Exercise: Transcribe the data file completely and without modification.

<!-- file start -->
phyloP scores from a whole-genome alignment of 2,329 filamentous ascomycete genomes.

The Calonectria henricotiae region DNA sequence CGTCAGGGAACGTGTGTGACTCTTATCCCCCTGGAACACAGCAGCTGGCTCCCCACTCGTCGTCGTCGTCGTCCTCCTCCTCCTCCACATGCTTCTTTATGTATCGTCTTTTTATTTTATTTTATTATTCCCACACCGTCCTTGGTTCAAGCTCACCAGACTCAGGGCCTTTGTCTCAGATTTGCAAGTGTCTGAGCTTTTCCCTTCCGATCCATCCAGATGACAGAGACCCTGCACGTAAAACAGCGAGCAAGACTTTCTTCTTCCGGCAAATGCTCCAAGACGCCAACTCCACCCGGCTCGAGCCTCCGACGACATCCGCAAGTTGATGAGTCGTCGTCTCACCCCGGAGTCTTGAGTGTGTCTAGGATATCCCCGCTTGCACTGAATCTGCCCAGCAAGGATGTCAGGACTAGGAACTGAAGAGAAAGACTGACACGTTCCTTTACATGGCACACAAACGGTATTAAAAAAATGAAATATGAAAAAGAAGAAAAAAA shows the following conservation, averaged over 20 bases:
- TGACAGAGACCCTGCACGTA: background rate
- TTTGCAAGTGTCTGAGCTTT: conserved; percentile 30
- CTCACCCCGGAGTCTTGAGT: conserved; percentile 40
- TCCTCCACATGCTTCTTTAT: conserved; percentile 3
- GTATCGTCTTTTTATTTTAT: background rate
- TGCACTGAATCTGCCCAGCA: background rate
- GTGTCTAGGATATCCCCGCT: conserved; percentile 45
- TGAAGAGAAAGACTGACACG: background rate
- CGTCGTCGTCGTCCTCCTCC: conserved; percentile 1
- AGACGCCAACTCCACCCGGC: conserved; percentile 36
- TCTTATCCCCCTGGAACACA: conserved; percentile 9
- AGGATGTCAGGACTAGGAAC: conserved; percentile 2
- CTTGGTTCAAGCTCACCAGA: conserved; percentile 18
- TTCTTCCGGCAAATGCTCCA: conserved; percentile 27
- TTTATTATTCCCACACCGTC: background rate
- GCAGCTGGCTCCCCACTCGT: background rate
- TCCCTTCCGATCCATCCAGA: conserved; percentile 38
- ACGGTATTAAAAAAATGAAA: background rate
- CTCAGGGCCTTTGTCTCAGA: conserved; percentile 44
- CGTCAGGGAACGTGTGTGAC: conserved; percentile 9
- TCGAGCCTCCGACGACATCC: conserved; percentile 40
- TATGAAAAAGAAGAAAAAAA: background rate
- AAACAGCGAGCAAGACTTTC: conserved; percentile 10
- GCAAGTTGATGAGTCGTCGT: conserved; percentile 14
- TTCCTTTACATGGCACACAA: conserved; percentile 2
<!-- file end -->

phyloP scores from a whole-genome alignment of 2,329 filamentous ascomycete genomes.

The Calonectria henricotiae region DNA sequence CGTCAGGGAACGTGTGTGACTCTTATCCCCCTGGAACACAGCAGCTGGCTCCCCACTCGTCGTCGTCGTCGTCCTCCTCCTCCTCCACATGCTTCTTTATGTATCGTCTTTTTATTTTATTTTATTATTCCCACACCGTCCTTGGTTCAAGCTCACCAGACTCAGGGCCTTTGTCTCAGATTTGCAAGTGTCTGAGCTTTTCCCTTCCGATCCATCCAGATGACAGAGACCCTGCACGTAAAACAGCGAGCAAGACTTTCTTCTTCCGGCAAATGCTCCAAGACGCCAACTCCACCCGGCTCGAGCCTCCGACGACATCCGCAAGTTGATGAGTCGTCGTCTCACCCCGGAGTCTTGAGTGTGTCTAGGATATCCCCGCTTGCACTGAATCTGCCCAGCAAGGATGTCAGGACTAGGAACTGAAGAGAAAGACTGACACGTTCCTTTACATGGCACACAAACGGTATTAAAAAAATGAAATATGAAAAAGAAGAAAAAAA shows the following conservation, averaged over 20 bases:
- TGACAGAGACCCTGCACGTA: background rate
- TTTGCAAGTGTCTGAGCTTT: conserved; percentile 30
- CTCACCCCGGAGTCTTGAGT: conserved; percentile 40
- TCCTCCACATGCTTCTTTAT: conserved; percentile 3
- GTATCGTCTTTTTATTTTAT: background rate
- TGCACTGAATCTGCCCAGCA: background rate
- GTGTCTAGGATATCCCCGCT: conserved; percentile 45
- TGAAGAGAAAGACTGACACG: background rate
- CGTCGTCGTCGTCCTCCTCC: conserved; percentile 1
- AGACGCCAACTCCACCCGGC: conserved; percentile 36
- TCTTATCCCCCTGGAACACA: conserved; percentile 9
- AGGATGTCAGGACTAGGAAC: conserved; percentile 2
- CTTGGTTCAAGCTCACCAGA: conserved; percentile 18
- TTCTTCCGGCAAATGCTCCA: conserved; percentile 27
- TTTATTATTCCCACACCGTC: background rate
- GCAGCTGGCTCCCCACTCGT: background rate
- TCCCTTCCGATCCATCCAGA: conserved; percentile 38
- ACGGTATTAAAAAAATGAAA: background rate
- CTCAGGGCCTTTGTCTCAGA: conserved; percentile 44
- CGTCAGGGAACGTGTGTGAC: conserved; percentile 9
- TCGAGCCTCCGACGACATCC: conserved; percentile 40
- TATGAAAAAGAAGAAAAAAA: background rate
- AAACAGCGAGCAAGACTTTC: conserved; percentile 10
- GCAAGTTGATGAGTCGTCGT: conserved; percentile 14
- TTCCTTTACATGGCACACAA: conserved; percentile 2